"Women taste better," says the cannibal in the latest episode from this season's "Walking Dead" on AMC. "They have an extra layer of fat, you know, for childbearing. Even the skinny women have it."
AMC’s “The Walking Dead” has been on for five seasons, and the zombie apocalypse drama has distinguished itself as the most explicitly violent show on cable. But apparently, crushed skulls, macheted heads, gauged eyes and zombie-disembowelment aren't enough. This season, a man’s leg was eaten right in front of him by cannibals -- who seem to have discerning palates. "The Walking Dead" is still pulling phenomenal ratings, but is the taboo-breaking content going to scare away viewers -- or advertisers? How violent is too violent for TV? And on cable TV, does it even matter?
If it does, advertisers are looking the other way, according to Brad Adgate, senior vice president of research for Horizon Media. That’s probably because the show has an exceptional ability to attract viewers in the younger demographic so coveted by advertisers.
”Viewers love it,” Adgate said. “It’s extraordinary that in the last few years, the highest-rated scripted show is on entertainment cable, not broadcast. It attracts a young audience ... a median age of 33. Given the number of viewers, that’s an accomplishment.”
The Season 5 premiere of "Walking Dead" drew 17.3 million total viewers, making it the highest-rated episode in the series' history, exceeding by over 1 million viewers its Season 4 premiere numbers of 16.1 million.
And if its roster of high-end advertisers -- including Apple, Dreamworks, Android and Google -- is any indication, it's going to take more than a gourmand cannibal to get them to flinch. The show -- like its characters -- is killing it. And making a killing. According to Ad Age’s annual pricing survey, the enduring zombie-apocalypse drama earns upwards of $400,000 for a package of spots, making it the most expensive scripted series on television for advertisers. In fact, the show is second only to the NFL in its ability to bring in advertising revenue.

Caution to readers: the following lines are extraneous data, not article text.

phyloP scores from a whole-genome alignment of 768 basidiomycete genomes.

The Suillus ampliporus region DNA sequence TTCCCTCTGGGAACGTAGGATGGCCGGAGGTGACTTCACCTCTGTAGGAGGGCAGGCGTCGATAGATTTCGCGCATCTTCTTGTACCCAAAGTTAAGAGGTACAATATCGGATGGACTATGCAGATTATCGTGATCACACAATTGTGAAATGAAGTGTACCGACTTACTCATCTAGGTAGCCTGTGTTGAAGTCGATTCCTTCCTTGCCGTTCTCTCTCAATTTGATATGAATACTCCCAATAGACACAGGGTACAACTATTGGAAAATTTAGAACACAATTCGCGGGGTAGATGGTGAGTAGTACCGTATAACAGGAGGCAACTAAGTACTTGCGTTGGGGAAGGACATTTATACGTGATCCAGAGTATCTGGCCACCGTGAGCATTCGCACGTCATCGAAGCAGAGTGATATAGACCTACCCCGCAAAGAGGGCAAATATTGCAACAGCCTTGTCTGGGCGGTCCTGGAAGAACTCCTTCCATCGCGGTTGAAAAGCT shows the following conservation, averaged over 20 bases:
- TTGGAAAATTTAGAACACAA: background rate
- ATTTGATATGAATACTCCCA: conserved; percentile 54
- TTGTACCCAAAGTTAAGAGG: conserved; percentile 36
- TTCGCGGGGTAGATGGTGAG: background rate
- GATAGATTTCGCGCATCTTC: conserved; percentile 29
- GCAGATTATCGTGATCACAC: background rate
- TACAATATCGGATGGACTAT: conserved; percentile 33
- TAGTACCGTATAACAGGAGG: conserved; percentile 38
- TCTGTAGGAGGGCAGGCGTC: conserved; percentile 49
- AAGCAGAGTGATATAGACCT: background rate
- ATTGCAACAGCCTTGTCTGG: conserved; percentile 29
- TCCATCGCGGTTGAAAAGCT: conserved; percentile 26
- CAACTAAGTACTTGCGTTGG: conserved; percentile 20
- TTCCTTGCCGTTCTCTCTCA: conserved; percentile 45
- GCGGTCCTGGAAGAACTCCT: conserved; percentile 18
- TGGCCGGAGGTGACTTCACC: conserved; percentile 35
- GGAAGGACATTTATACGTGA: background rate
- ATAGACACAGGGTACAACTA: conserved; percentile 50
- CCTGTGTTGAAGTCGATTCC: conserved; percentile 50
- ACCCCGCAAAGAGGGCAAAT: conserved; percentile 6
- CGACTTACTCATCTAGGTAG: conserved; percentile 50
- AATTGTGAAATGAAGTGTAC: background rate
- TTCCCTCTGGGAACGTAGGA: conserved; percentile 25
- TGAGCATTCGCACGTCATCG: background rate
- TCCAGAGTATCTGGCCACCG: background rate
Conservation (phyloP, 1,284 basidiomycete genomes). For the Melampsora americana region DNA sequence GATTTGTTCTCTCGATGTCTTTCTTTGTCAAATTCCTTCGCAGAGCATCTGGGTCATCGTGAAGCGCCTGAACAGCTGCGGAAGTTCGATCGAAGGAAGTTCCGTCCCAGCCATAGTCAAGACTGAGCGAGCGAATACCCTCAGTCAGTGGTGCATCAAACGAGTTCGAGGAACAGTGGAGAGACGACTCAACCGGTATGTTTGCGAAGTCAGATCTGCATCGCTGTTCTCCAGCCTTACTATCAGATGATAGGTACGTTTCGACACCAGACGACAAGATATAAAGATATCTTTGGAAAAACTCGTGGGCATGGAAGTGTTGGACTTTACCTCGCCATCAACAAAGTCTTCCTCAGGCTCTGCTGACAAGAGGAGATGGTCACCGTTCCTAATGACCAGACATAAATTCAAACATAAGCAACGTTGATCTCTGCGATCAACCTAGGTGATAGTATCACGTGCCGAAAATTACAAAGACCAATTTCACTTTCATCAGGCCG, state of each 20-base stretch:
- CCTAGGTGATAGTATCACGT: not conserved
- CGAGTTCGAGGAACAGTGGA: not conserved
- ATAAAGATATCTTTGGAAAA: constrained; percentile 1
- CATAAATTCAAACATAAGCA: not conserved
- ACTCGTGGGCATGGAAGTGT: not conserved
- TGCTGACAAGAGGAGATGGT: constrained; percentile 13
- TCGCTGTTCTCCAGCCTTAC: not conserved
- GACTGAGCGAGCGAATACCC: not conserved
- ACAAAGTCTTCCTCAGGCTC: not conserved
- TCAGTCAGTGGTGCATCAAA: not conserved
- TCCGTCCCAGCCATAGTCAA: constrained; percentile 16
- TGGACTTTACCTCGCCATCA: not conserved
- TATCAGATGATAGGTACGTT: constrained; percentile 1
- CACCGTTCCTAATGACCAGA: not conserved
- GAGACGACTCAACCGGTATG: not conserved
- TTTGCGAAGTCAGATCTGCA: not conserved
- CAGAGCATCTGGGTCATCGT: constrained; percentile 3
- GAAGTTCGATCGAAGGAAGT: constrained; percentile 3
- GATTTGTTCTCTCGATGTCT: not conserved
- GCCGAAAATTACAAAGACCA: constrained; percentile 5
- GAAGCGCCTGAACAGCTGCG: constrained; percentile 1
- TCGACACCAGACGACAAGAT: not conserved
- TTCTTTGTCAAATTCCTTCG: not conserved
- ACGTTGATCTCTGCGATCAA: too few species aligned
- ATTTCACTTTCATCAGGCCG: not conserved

The violence not only attracts viewers but also gives the show a decided edge over its broadcast competitors, Adgate says. “Cable is grittier than broadcast TV,” he said. “Some shows are trying to catch up. It has a competitive advantage that it exploits. Because it’s on cable, it can get away with more violence. That’s harder to replicate by a broadcast network.”
While other cable networks also trade in gory fare (FX’s “American Horror Story” comes to mind), “Walking Dead is the industry leader,” according to Adgate. A spokesperson for AMC did not respond to requests for comment.
About the taboo-crossing cannibalism, Adgate is blithe. "Audiences know it's fiction. Of course every marketer has a threshold, but 'Walking Dead' hasn't crossed it yet. It's a ratings juggernaut. If anything, they're going to have to beat themselves and raise the bar in storylines."
Television historian Tim Brooks, a former executive at USA Network, is unfazed by all of the brouhaha over violence on TV. It’s a concern, he said, that comes up about every 10 years, when suddenly there’s a surge in violence on television. But for the most part, studies show that the effect of violence on viewers not predisposed to violence tends to be nil. Or the studies end up being inconclusive.
When Brooks was at USA, executives there became nervous, he said, when an academic study singled out “Walker, Texas Ranger” -- his network’s most popular show starring martial arts star Chuck Norris -- as the most violent show on TV. Focus groups were called in, and surprisingly, parents raved about it, he said, saying that they watched it with their kids. When a moderator came in to explain why they’d been called in, asking them their reaction to the show being named the most violent, most of the parents were nonchalant. They said they saw the show as good vs. evil, right vs. wrong. “Walker was noble, loved children,” said Brooks. “The villains were black-hearted. The violence wasn’t explicit.”
Which brings us to the entrails-dripping “Walking Dead.” Its zombies “generalize threats like Ebola and terrorist attacks,” said Brooks. “It’s an escape into a cartoon. You know the heroes are going to [be] captured and tortured, but in the last 10 minutes they’ll make it.”
Ultimately, he said, the “Walking Dead” is not about zombies, violence and mayhem but rather the human ability to survive, a cultural reassurance that institutions work, and a belief in the solidarity of friends and family.
“The secret sauce of ‘The Walking Dead’ is the survivors,” said Brooks, “not the zombies. How they intereact, work together, their mixed motives, jealousies. It’s all about them. Zombies are the extras. They’re cartoonish. They add violence and gore, but it’s a cartoon. Very few people expect a zombie apocalypse.”
We might argue the “secret sauce” is actually blood. Lots of it. From both humans and zombies alike.